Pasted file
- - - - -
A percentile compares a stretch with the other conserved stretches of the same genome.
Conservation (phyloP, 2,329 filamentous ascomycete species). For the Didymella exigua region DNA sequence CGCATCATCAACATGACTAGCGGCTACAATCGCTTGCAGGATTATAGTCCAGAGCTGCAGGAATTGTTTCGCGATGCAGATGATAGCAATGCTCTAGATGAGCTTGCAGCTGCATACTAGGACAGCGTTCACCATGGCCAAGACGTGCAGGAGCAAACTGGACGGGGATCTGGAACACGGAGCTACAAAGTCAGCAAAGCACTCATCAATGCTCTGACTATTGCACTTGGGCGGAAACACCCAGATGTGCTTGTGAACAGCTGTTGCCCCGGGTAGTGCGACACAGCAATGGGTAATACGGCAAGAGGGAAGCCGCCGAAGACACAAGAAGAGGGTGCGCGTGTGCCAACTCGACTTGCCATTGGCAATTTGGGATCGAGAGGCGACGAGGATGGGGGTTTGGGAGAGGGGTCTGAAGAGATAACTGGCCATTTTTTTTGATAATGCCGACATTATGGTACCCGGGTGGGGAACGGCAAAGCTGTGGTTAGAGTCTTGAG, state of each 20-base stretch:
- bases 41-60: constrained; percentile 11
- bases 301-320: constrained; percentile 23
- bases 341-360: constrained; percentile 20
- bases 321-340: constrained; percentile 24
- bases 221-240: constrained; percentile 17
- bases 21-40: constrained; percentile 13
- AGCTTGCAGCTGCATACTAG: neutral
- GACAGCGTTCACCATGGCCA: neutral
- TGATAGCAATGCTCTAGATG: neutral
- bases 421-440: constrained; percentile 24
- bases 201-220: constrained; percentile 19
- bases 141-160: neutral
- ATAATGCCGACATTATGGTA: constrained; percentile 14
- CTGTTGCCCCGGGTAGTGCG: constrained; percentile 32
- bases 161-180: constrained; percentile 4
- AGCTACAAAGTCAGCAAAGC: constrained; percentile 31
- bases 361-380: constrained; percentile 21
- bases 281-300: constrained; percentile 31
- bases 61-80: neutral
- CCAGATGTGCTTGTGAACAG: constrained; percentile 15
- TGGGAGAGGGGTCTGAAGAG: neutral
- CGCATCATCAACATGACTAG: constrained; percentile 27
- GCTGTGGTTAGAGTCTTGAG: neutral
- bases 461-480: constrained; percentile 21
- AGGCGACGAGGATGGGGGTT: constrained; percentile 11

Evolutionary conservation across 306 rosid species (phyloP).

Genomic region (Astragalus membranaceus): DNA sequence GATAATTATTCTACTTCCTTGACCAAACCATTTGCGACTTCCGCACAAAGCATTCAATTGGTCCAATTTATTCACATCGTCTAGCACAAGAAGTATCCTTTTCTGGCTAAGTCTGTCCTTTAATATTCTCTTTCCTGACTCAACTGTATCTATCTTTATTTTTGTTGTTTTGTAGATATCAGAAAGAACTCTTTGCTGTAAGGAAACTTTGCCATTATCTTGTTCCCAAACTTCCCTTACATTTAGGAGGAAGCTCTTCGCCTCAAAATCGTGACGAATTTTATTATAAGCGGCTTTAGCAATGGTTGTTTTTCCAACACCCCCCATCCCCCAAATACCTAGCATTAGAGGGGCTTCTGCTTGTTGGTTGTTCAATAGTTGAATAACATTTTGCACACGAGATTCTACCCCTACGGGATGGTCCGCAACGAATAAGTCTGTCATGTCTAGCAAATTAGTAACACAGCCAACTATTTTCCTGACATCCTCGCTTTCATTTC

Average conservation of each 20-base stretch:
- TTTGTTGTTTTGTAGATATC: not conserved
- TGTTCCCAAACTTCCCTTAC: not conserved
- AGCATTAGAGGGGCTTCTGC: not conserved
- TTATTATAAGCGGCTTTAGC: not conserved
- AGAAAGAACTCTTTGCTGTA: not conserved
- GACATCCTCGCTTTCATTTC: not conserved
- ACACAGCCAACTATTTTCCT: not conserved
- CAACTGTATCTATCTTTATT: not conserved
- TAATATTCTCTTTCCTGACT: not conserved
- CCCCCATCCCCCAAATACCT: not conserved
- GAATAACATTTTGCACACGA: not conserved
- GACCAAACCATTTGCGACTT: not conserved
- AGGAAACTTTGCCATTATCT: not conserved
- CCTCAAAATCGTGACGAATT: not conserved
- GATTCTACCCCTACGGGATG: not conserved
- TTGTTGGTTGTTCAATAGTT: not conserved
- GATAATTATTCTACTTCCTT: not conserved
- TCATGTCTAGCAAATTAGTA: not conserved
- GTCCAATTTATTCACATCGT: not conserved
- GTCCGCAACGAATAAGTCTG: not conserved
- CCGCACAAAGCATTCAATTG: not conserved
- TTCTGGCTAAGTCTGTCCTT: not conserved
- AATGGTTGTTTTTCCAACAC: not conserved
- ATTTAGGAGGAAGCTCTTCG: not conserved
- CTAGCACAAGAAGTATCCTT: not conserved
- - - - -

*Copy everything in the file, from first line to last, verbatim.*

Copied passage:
A percentile compares a stretch with the other conserved stretches of the same genome.
Conservation (phyloP, 2,329 filamentous ascomycete species). For the Didymella exigua region DNA sequence CGCATCATCAACATGACTAGCGGCTACAATCGCTTGCAGGATTATAGTCCAGAGCTGCAGGAATTGTTTCGCGATGCAGATGATAGCAATGCTCTAGATGAGCTTGCAGCTGCATACTAGGACAGCGTTCACCATGGCCAAGACGTGCAGGAGCAAACTGGACGGGGATCTGGAACACGGAGCTACAAAGTCAGCAAAGCACTCATCAATGCTCTGACTATTGCACTTGGGCGGAAACACCCAGATGTGCTTGTGAACAGCTGTTGCCCCGGGTAGTGCGACACAGCAATGGGTAATACGGCAAGAGGGAAGCCGCCGAAGACACAAGAAGAGGGTGCGCGTGTGCCAACTCGACTTGCCATTGGCAATTTGGGATCGAGAGGCGACGAGGATGGGGGTTTGGGAGAGGGGTCTGAAGAGATAACTGGCCATTTTTTTTGATAATGCCGACATTATGGTACCCGGGTGGGGAACGGCAAAGCTGTGGTTAGAGTCTTGAG, state of each 20-base stretch:
- bases 41-60: constrained; percentile 11
- bases 301-320: constrained; percentile 23
- bases 341-360: constrained; percentile 20
- bases 321-340: constrained; percentile 24
- bases 221-240: constrained; percentile 17
- bases 21-40: constrained; percentile 13
- AGCTTGCAGCTGCATACTAG: neutral
- GACAGCGTTCACCATGGCCA: neutral
- TGATAGCAATGCTCTAGATG: neutral
- bases 421-440: constrained; percentile 24
- bases 201-220: constrained; percentile 19
- bases 141-160: neutral
- ATAATGCCGACATTATGGTA: constrained; percentile 14
- CTGTTGCCCCGGGTAGTGCG: constrained; percentile 32
- bases 161-180: constrained; percentile 4
- AGCTACAAAGTCAGCAAAGC: constrained; percentile 31
- bases 361-380: constrained; percentile 21
- bases 281-300: constrained; percentile 31
- bases 61-80: neutral
- CCAGATGTGCTTGTGAACAG: constrained; percentile 15
- TGGGAGAGGGGTCTGAAGAG: neutral
- CGCATCATCAACATGACTAG: constrained; percentile 27
- GCTGTGGTTAGAGTCTTGAG: neutral
- bases 461-480: constrained; percentile 21
- AGGCGACGAGGATGGGGGTT: constrained; percentile 11

Evolutionary conservation across 306 rosid species (phyloP).

Genomic region (Astragalus membranaceus): DNA sequence GATAATTATTCTACTTCCTTGACCAAACCATTTGCGACTTCCGCACAAAGCATTCAATTGGTCCAATTTATTCACATCGTCTAGCACAAGAAGTATCCTTTTCTGGCTAAGTCTGTCCTTTAATATTCTCTTTCCTGACTCAACTGTATCTATCTTTATTTTTGTTGTTTTGTAGATATCAGAAAGAACTCTTTGCTGTAAGGAAACTTTGCCATTATCTTGTTCCCAAACTTCCCTTACATTTAGGAGGAAGCTCTTCGCCTCAAAATCGTGACGAATTTTATTATAAGCGGCTTTAGCAATGGTTGTTTTTCCAACACCCCCCATCCCCCAAATACCTAGCATTAGAGGGGCTTCTGCTTGTTGGTTGTTCAATAGTTGAATAACATTTTGCACACGAGATTCTACCCCTACGGGATGGTCCGCAACGAATAAGTCTGTCATGTCTAGCAAATTAGTAACACAGCCAACTATTTTCCTGACATCCTCGCTTTCATTTC

Average conservation of each 20-base stretch:
- TTTGTTGTTTTGTAGATATC: not conserved
- TGTTCCCAAACTTCCCTTAC: not conserved
- AGCATTAGAGGGGCTTCTGC: not conserved
- TTATTATAAGCGGCTTTAGC: not conserved
- AGAAAGAACTCTTTGCTGTA: not conserved
- GACATCCTCGCTTTCATTTC: not conserved
- ACACAGCCAACTATTTTCCT: not conserved
- CAACTGTATCTATCTTTATT: not conserved
- TAATATTCTCTTTCCTGACT: not conserved
- CCCCCATCCCCCAAATACCT: not conserved
- GAATAACATTTTGCACACGA: not conserved
- GACCAAACCATTTGCGACTT: not conserved
- AGGAAACTTTGCCATTATCT: not conserved
- CCTCAAAATCGTGACGAATT: not conserved
- GATTCTACCCCTACGGGATG: not conserved
- TTGTTGGTTGTTCAATAGTT: not conserved
- GATAATTATTCTACTTCCTT: not conserved
- TCATGTCTAGCAAATTAGTA: not conserved
- GTCCAATTTATTCACATCGT: not conserved
- GTCCGCAACGAATAAGTCTG: not conserved
- CCGCACAAAGCATTCAATTG: not conserved
- TTCTGGCTAAGTCTGTCCTT: not conserved
- AATGGTTGTTTTTCCAACAC: not conserved
- ATTTAGGAGGAAGCTCTTCG: not conserved
- CTAGCACAAGAAGTATCCTT: not conserved